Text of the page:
____
Maximum Sign Area Ratio (sq. ft. of sign area per foot of building frontage)
Wall Sign Type 1st 100 feet of Building Frontage Building Frontage in Excess of 100 feet
Box sign 0.40 0.20
Screened box sign w/raised or recessed letters 0.60 0.30
Raceway-mounted channel letter sign 1.00 0.50
Pin-mounted channel letter sign 1.25 0.60
Distinctive materials/design sign 1.50 0.75
Other (unclassified) sign 0.40 0.20

____

(3) Alternative maximum area. Regardless of the maximum wall sign area allowance calculated pursuant to subsection 52-8(a)(2), the maximum area of a wall sign may not exceed 200 square feet. Conversely, all allowed wall signs may be at least 15 square feet in area.

(4) Location. Except as otherwise expressly stated, wall signs may be placed on any wall as long as the sign does not cover more than 15 percent of the area of the wall or more than 70 percent of the building frontage to which it is attached.

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(b) Awning and canopy signs.

(1) When allowed. Nonilluminated awnings with no more than six square feet of sign (copy) area on the border of the awning may be used in addition to wall signs. Other awning signs or canopy signs may be substituted for allowed wall signs, provided that the total combined number of wall signs and awning and canopy signs may not exceed one per 100 feet of building frontage or fraction thereof. See subsection 52-17(b) for "building frontage" calculation rules.

(2) Maximum area. Letters, logos, and symbols on awning or canopy signs are limited to a maximum area of one square foot per one foot of awning length or 25 percent of the awning area, whichever is less. The total combined length of letters, logos and symbols may not exceed 70 percent of awning or canopy length. In calculating the length and area of an awning or canopy only the single longest plane of the awning or canopy may be counted. This generally means that the valance and sides (ends) of the awning or canopy will not be counted for purposes of measuring length or area.

(c) Freestanding signs.

(1) Maximum number. A maximum of one freestanding sign is allowed per lot. If a lot has more than 1,000 feet of street frontage, a maximum of two freestanding signs are allowed.

(2) Maximum area. Freestanding signs are subject to the following maximum sign area standards:
Freestanding Sign Type Maximum Area (sq. ft)
Box sign 50
Screened box sign with raised or recessed letters 75
Distinctive materials/design sign 95
Other (unclassified) sign 50

(3) Maximum height. Freestanding signs may not exceed ten feet in height.

(4) Location. Freestanding signs must be set back at least 12 feet from all public rights-of-way and from the back of curb or outer edge of all driveways. Freestanding signs must set back at least 50 feet from all residential zoning districts.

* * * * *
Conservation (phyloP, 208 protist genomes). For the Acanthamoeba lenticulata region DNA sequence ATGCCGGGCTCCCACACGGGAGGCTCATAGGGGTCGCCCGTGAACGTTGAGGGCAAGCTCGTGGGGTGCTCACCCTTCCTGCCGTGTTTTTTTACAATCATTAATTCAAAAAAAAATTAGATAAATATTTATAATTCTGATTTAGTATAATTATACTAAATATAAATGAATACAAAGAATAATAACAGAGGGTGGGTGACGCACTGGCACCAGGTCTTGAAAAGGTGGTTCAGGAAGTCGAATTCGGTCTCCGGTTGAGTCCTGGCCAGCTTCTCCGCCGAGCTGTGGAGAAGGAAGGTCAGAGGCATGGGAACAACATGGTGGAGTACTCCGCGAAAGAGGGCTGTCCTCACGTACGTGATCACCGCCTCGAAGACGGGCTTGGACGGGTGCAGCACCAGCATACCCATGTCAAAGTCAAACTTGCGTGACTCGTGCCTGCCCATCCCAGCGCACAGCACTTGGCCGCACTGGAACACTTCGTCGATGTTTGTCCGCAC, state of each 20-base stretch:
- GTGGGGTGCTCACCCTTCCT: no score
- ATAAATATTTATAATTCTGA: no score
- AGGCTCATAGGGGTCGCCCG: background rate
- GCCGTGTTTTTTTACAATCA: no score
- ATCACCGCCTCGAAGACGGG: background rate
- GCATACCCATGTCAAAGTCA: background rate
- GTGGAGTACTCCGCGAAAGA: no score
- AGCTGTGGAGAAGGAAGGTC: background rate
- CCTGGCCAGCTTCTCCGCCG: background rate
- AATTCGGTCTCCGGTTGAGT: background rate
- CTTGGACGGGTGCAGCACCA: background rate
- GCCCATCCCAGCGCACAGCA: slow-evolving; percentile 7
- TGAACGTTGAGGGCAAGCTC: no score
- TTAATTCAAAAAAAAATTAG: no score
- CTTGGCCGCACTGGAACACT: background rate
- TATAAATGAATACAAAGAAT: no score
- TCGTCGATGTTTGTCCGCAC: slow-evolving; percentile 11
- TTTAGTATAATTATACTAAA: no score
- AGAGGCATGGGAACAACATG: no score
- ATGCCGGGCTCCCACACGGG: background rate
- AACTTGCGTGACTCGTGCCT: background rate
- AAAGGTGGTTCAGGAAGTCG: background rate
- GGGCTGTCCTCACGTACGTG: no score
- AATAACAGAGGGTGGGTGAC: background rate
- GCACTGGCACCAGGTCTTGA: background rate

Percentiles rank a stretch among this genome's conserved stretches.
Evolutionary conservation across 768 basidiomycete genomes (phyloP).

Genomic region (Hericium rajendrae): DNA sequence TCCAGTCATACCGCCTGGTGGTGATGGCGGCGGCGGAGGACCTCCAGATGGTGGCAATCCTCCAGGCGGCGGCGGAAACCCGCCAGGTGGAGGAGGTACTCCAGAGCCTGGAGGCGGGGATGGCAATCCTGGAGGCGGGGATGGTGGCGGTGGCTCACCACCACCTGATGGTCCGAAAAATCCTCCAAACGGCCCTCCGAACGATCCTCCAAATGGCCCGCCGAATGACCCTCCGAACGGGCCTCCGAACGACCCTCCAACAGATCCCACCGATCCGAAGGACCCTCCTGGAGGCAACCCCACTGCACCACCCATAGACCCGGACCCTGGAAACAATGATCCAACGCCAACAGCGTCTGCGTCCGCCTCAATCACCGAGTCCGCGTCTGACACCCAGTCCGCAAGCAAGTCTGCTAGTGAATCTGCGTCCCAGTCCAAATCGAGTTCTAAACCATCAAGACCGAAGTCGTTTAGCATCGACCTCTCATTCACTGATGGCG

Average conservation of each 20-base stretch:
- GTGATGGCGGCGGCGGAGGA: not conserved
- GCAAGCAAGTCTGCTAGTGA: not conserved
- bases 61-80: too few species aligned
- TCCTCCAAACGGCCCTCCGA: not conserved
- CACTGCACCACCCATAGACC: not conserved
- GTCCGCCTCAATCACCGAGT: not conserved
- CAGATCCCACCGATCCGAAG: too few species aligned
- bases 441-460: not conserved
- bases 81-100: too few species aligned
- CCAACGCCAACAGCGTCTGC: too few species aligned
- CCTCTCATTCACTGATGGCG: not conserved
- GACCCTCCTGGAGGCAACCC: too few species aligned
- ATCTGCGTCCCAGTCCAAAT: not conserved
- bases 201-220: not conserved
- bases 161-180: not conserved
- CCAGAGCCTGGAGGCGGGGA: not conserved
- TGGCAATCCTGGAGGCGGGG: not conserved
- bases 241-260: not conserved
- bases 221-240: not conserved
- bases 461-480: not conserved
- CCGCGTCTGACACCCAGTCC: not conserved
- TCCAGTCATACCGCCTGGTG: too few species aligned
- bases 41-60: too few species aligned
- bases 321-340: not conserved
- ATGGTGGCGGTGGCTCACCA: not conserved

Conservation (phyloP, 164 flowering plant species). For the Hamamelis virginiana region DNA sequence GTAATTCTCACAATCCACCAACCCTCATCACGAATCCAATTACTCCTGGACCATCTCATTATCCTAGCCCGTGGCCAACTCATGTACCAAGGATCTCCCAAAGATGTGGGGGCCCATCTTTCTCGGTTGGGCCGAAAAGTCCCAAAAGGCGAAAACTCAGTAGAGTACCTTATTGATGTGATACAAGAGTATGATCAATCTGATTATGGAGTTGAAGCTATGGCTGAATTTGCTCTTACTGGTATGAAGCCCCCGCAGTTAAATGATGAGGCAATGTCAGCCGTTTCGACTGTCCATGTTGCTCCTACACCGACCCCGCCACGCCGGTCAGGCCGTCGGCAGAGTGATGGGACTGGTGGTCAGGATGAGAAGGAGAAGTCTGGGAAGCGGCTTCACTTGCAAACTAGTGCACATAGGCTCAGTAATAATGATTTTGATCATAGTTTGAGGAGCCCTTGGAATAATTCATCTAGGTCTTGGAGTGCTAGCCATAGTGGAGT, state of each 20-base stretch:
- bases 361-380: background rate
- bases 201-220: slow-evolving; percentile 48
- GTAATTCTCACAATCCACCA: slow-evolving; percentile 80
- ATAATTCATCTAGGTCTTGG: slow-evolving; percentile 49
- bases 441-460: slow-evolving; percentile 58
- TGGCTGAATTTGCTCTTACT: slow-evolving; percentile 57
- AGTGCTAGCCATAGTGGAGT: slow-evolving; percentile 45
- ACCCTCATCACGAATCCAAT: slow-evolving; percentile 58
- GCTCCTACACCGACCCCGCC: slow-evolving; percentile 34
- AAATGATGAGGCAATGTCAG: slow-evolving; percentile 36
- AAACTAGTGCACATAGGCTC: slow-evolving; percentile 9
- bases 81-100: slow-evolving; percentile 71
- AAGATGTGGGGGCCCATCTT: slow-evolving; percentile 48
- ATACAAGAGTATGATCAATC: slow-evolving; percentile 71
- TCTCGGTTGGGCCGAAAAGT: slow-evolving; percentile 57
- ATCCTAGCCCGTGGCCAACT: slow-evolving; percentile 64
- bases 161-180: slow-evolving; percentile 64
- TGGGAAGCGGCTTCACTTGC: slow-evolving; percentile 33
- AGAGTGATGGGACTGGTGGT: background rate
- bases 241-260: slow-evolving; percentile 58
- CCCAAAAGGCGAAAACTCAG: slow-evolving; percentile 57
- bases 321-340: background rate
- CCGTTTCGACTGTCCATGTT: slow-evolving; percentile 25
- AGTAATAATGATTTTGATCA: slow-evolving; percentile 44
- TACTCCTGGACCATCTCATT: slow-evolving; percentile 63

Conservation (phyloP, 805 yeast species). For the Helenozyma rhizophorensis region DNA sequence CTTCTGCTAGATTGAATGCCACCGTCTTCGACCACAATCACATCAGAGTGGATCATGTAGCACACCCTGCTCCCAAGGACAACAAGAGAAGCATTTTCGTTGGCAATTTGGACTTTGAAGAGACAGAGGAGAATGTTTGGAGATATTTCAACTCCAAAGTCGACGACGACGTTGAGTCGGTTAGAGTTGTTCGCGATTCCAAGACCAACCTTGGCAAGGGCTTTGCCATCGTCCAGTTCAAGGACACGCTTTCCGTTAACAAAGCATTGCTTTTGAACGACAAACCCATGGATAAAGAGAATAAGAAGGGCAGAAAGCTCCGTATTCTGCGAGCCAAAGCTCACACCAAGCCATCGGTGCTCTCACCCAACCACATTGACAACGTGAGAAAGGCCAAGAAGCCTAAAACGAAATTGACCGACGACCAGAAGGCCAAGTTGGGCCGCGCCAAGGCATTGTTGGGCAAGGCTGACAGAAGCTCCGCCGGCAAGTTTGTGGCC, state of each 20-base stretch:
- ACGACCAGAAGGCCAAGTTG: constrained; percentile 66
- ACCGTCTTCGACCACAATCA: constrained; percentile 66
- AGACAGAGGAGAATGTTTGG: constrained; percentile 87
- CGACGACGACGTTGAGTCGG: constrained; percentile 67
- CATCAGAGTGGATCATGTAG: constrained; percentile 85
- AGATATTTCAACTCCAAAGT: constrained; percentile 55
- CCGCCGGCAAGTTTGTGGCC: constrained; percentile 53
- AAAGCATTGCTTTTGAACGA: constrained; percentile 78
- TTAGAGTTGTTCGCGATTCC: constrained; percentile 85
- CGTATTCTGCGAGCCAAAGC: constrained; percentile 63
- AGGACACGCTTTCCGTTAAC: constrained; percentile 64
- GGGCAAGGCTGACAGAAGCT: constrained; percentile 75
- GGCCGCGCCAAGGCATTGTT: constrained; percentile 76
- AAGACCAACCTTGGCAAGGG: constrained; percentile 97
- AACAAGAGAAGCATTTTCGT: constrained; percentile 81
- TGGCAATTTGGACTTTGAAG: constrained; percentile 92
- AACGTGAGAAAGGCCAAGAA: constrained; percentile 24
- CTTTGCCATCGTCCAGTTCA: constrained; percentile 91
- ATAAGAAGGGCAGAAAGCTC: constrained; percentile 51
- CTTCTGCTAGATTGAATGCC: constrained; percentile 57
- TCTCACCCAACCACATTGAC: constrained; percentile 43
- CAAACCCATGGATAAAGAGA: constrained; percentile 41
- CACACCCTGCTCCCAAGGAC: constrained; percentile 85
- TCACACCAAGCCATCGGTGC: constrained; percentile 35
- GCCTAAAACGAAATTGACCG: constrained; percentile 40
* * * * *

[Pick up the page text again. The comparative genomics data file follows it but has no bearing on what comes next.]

(5) Design.

a. Poles or pylons used to support freestanding signs must be covered or concealed by a decorative cover that is architecturally compatible with the overall design of the sign and the architectural character of buildings on the site, in terms of style, colors, and materials.

b. The ground area surrounding the base of all freestanding signs must be landscaped. The landscape area must be at least as large as the sign area. The landscape area must include at least one shrub per ten square feet of landscape area. Shrubs must have a minimum height of 18 inches at the time of planting. The remaining landscape area must be landscaped with perennial plants or ornamental grasses. Landscape plans, indicating the type, size and location of plant materials must be submitted with the sign permit application. The zoning administrator is authorized to approve alternative landscape or base treatments if the zoning administrator determines that landscaping at the base of the freestanding sign is impractical because of soil conditions, space constraints or other factors beyond the reasonable control of the applicant. Alternative landscape treatments may include reducing the size of the landscape area in exchange for additional plant material or higher quality or larger plant material, the use of masonry materials to conceal the base of the sign or other treatments at the base of the sign that provide an equivalent or higher level of visual amenity than the otherwise required sign base landscaping requirements.

(6) Legibility. All letters and numbers on freestanding signs must be at least eight inches in height.

(7) Address. All freestanding signs must include the street address (number) of the subject property. Street address numbers will not be counted as part of the sign's area.

(d) Multitenant office developments. Multitenant office developments are subject to the regulations of subsections 52-8(a), (b), and (c), except as expressly modified or supplemented by the regulations of this subsection.

(1) Tenant information. At least 40 percent of the total sign area on a freestanding sign within a multitenant office development must be devoted to the name and address of the development. No more than four tenant panels are permitted per sign face. Tenant panels may be used for the display of leasing information pertaining to the development.